Bus Crash Survivor Says Insomnia Saved His Life


A survivor of the casino bus crash that killed 15 people last March took the stand Tuesday and said he was the only passenger who was awake during the horrific accident.

“If I wasn’t awake, I would be dead,” said a Jorge Benitez in Bronx Supreme Court. “I barely escaped death when the metal pole, which split the bus in two, just missed hitting me.”

Benitez, 63, was the first and only witness in the Bronx manslaughter trial of bus driver Ophadell Williams who was still awake at daybreak when the driver lost control.

“I couldn’t fall asleep all night, I remember it all,” said Benitez through a Spanish translator. “It all went so fast, but more people might have survived if they were not asleep and knew what was going on.”

The Queens resident, who escaped the crash with a dislocated shoulder and some minor bruises, said he hung on to the open seat next to him for dear life as the bus toppled over on Interstate 95 near the Bronx.

The signpost that cracked open the top like a can of tuna struck Benitez’s shoulder, but the survivor was able to mostly elude its path as it ripped through the bus.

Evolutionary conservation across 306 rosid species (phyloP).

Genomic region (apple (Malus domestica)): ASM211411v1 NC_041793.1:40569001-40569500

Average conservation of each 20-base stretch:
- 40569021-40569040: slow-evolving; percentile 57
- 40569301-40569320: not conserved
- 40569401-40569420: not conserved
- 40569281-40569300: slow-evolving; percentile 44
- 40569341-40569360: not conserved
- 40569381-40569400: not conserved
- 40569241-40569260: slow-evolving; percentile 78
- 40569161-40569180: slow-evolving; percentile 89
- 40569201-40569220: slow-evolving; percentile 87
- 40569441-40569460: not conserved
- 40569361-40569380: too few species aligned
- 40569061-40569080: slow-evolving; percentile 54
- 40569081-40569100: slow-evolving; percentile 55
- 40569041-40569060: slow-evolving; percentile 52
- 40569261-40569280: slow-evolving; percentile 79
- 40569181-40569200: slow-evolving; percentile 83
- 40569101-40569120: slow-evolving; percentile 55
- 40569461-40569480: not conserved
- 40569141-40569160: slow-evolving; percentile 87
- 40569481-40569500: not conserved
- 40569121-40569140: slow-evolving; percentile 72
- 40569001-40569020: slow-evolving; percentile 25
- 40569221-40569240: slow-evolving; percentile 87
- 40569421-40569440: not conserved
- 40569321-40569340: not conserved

“It was the scariest thing I’ve ever seen,” said a trembling Benitez, avoiding any eye contact with Williams. “Thankfully there was an open seat next to me, but many others weren’t so lucky.”

Benitez faced rigorous cross-examination by defense attorney Patrick Bruno on the status of his injuries.

Bruno continually attempted to undermine Benitez’s credibility with regards to his shoulder, arguing that the survivor couldn’t even remember what he injured during the crash.

“You keep telling us you hurt your shoulder, when, in fact, your testimony points to a broken clavicle,” said an enraged Bruno. “If you can’t get that right, how can you recall the accident so well?”

Bruno also emphasized that Benitez was released from St. Barnabas Hospital the same day, March 12, 2011, according to his medical records, and that he only complained of shoulder pain to develop a law suit against the bus company.

“He did not hurt himself as bad as he’s saying,” said Bruno. “They let him walk out of the hospital with just a sling – he wasn’t severely hurt.”

Bruno’s firm cross-examination ended when Benitez’s translator explained in more detail the stress the witness described his shoulder went through while holding onto the open seat and escaping death.

Williams pleaded not guilty to manslaughter and criminally negligent homicide. If convicted, he faces a maximum of 7 ½ years to 15 years behind bars.



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